A History of the CLC and Differences Between CLC and Other Synods

Written by | December, 2011
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The Church of the Lutheran Confession (CLC) considers itself to be the true spiritual descendant of the Evangelical Lutheran Synodical Conference, which was formed in 1872 and lasted until the early 1960s. As that association of formerly conservative Lutheran church bodies in North America was drawing its last breath, the CLC was just becoming a church body.

The CLC emerged from three of the former member churches of the Synodical Conference: primarily from the Wisconsin Evangelical Lutheran Synod (WELS), but also from the Lutheran Church-Missouri Synod (LCMS), and the Evangelical Lutheran Synod (ELS). The Synodical Conference had originally been formed on the basis of full agreement in doctrine and practice on the part of the member churches; it broke apart when that basis and the biblical doctrine of church fellowship on which it rested was no longer fully practiced by the member churches.

Members of the CLC are eager to testify to the truths that had been held by the Synodical Conference in the days when it had been faithful to the doctrines of Scripture and the Lutheran Confessions, as found in the Book of Concord of 1580; thus the name that was chosen: Church of the Lutheran Confession.

This desire is also attested by the CLC’s adopting the Brief Statement of 1932 as one of the confessional writings cited in its constitution. Thus the CLC confesses: “In our teaching and preaching we rely wholly upon the Bible, the canonical Scriptures of the Old and New Testaments. We regard this Book of Books as the Word of God, verbally inspired and wholly without error as written by holy men of God. We consider our mission to be that of communicating the words and message of this Book to those who will hear them; and we know of no other divine source of true doctrine and instruction in the way of salvation and in God-pleasing living.”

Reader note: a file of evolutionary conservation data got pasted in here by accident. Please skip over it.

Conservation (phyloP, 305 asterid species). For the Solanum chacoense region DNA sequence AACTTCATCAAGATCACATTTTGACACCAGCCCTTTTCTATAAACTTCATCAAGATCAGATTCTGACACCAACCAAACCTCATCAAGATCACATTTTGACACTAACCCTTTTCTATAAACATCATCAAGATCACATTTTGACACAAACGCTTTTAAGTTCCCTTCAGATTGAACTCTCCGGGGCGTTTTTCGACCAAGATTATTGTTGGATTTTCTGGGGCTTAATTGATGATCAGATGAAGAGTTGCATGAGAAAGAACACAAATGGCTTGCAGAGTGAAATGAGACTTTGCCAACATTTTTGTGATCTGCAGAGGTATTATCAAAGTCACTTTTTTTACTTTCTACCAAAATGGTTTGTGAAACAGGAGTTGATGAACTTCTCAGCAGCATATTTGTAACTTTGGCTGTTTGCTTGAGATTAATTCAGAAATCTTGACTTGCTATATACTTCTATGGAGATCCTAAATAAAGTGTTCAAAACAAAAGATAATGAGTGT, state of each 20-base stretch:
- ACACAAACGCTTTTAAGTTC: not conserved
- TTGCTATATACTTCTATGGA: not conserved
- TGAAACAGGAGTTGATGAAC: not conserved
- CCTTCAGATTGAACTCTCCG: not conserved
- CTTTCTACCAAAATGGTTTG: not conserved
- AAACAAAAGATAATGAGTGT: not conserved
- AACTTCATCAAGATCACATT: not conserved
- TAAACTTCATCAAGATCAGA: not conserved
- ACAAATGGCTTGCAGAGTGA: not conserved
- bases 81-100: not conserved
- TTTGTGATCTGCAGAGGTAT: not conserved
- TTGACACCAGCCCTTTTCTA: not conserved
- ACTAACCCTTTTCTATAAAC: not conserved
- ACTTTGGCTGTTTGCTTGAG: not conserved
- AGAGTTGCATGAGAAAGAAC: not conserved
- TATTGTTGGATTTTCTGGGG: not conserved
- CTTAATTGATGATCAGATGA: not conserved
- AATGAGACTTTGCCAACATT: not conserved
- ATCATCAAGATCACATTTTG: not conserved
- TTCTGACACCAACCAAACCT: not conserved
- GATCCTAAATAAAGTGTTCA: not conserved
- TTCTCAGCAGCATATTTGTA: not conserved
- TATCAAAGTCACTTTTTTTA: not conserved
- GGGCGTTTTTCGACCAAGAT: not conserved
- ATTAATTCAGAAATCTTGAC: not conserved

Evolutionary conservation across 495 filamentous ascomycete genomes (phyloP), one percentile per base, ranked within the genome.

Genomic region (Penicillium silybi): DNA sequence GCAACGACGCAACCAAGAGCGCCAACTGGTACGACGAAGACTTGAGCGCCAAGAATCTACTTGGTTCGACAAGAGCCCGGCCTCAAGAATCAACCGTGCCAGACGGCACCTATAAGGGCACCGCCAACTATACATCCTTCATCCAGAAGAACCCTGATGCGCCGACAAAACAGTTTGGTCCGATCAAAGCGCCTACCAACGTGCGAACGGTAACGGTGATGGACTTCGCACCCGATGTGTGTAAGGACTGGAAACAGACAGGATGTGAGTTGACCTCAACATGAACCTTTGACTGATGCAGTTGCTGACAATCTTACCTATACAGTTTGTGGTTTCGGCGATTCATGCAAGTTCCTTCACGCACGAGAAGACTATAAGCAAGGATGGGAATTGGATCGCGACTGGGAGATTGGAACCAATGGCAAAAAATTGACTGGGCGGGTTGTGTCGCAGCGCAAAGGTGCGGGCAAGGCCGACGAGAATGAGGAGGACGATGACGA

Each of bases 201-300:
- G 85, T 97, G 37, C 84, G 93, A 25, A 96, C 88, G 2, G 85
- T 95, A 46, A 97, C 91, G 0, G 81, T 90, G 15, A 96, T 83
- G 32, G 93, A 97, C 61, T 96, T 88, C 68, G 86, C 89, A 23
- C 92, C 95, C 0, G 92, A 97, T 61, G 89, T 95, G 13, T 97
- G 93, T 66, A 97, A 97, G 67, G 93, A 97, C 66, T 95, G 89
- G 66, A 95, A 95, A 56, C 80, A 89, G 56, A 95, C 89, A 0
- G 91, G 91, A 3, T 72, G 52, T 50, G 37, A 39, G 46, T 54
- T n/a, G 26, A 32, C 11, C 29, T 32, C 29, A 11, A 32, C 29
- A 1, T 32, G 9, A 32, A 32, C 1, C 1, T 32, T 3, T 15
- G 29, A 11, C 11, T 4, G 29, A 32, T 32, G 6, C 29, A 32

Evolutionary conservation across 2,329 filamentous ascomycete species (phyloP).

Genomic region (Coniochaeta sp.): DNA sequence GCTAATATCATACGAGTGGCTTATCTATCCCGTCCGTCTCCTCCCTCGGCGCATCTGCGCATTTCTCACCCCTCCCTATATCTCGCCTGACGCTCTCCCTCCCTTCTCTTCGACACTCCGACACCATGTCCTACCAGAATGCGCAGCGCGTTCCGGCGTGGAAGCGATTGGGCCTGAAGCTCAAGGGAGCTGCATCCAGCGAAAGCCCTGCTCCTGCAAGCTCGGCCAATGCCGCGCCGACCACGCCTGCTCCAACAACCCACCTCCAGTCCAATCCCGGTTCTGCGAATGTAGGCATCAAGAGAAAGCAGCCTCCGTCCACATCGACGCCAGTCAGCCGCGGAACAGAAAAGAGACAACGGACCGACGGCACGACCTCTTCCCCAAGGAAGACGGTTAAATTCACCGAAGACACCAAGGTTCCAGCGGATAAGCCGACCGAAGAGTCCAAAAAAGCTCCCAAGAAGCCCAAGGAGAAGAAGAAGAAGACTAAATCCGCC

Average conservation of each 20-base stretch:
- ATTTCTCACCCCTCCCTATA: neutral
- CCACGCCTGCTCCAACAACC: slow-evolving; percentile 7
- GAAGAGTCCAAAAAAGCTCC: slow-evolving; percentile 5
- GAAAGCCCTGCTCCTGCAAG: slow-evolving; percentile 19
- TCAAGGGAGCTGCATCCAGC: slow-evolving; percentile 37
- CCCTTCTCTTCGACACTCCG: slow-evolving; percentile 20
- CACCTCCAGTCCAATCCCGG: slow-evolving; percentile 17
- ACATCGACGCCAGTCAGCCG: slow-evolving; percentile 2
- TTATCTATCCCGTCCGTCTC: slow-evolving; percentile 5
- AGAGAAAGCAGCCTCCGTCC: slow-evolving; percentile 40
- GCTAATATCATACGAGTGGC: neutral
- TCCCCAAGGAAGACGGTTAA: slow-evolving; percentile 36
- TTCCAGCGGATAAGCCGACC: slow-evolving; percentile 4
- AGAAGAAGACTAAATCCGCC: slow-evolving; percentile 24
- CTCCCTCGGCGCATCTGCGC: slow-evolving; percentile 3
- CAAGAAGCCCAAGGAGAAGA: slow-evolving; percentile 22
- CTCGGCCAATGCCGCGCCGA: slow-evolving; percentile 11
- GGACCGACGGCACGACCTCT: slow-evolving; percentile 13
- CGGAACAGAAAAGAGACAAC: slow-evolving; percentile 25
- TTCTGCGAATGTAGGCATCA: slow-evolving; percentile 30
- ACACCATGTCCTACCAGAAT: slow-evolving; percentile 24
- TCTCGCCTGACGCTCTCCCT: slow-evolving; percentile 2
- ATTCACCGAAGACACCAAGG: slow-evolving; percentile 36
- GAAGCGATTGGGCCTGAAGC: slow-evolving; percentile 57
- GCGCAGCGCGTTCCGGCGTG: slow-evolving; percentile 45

Further: “We therefore reject as sacrilegious and destructive every effort by which the intellect or science of man would
modify or set aside a single inspired word. We deplore the wide-spread apostasy…which reduces the Bible to the status of a human document containing errors and myths.”

In the above-mentioned doctrine of the Scriptures the CLC differs widely from the most liberal branches of general Lutheranism, namely those Lutheran churches found in European nations and, in the United States, that Lutheran church body identifying itself, since 1988, as the Evangelical Lutheran Church in America (ELCA). The ELCA is admittedly not agreed in doctrine among the church bodies which formed it through merger. Even its most conservative wing would not accept the high view of the Scriptures as verbally inspired and wholly without error, which is unashamedly taught in the CLC.

As the ELCA is the most liberal of the Lutheran church bodies in the United States, so the Lutheran Church-Missouri Synod (LCMS) may be regarded as the moderate, more middle-of-the-road, wing of American Lutheranism. It does not as yet go so far, for example, as the ELCA in permitting women to serve as parish pastors (although a poll of LCMS pastors reported that more than 1,000 of them had no objection to women clergy), yet it has changed its former position (as held by earlier leaders C.F.W. Walther and F. Pieper) and now permits women to vote and hold office in the church. This is one illustration of the present-day attitude of the LCMS toward the inviolability of Scripture. The LCMS espouses the notion that the words of St. Paul regarding women in the church were culturally-affected and are no longer applicable in today’s
society. The CLC, on the other hand, holds that St. Paul, writing words which were verbally inspired and inerrant, was expressing the eternal will of God.

Another illustration of this difference can be seen in the doctrine of the Church, particularly in reference to church fellowship. Because we of the CLC deplore any attempt to modify or set aside a single inspired word of Scripture, we also wish to be obedient to those words of God which instruct regarding the Church and the practice of fellowship. We firmly believe that the Church consists of all who, by God’s mercy and according to His own purpose and grace, were from eternity ordained unto eternal life, and that the factor uniting the Church is “the one true faith.” Faith cannot be seen by human eyes, and therefore the very existence of the Church is an article of faith. Since the word of God promises it, we believe that where the gospel in word and sacrament is in use there true believers are present.